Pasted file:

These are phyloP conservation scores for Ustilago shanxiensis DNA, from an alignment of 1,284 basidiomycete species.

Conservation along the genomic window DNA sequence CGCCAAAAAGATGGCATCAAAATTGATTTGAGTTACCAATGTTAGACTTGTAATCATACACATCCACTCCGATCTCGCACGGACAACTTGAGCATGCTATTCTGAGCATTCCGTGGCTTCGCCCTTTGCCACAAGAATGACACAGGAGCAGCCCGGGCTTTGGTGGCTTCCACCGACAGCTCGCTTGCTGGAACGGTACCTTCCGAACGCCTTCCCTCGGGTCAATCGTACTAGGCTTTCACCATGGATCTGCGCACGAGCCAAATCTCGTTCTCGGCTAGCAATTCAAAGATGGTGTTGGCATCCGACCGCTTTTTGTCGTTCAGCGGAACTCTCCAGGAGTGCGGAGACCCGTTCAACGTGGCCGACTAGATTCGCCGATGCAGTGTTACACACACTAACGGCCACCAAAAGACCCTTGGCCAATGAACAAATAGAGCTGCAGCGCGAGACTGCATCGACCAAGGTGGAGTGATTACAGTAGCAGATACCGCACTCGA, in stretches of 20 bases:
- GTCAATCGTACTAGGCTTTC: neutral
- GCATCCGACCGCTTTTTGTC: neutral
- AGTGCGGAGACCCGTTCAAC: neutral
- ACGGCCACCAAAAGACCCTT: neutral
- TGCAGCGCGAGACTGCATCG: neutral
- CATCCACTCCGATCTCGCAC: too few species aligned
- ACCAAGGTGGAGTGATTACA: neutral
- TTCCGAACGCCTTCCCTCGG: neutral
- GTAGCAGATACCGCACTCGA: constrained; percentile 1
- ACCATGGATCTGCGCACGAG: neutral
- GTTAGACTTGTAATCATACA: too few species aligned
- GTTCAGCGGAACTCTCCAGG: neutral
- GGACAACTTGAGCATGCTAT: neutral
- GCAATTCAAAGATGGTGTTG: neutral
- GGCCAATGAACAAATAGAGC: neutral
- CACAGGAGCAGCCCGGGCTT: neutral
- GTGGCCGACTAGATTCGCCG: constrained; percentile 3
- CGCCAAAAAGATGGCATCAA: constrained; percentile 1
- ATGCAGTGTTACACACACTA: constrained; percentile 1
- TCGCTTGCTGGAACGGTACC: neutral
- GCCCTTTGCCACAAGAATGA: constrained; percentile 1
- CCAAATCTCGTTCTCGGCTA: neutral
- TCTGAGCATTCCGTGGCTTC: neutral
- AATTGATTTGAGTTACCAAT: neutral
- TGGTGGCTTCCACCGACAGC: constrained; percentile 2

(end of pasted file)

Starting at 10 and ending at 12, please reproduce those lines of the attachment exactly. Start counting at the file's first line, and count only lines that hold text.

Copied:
- TTCCGAACGCCTTCCCTCGG: neutral
- GTAGCAGATACCGCACTCGA: constrained; percentile 1
- ACCATGGATCTGCGCACGAG: neutral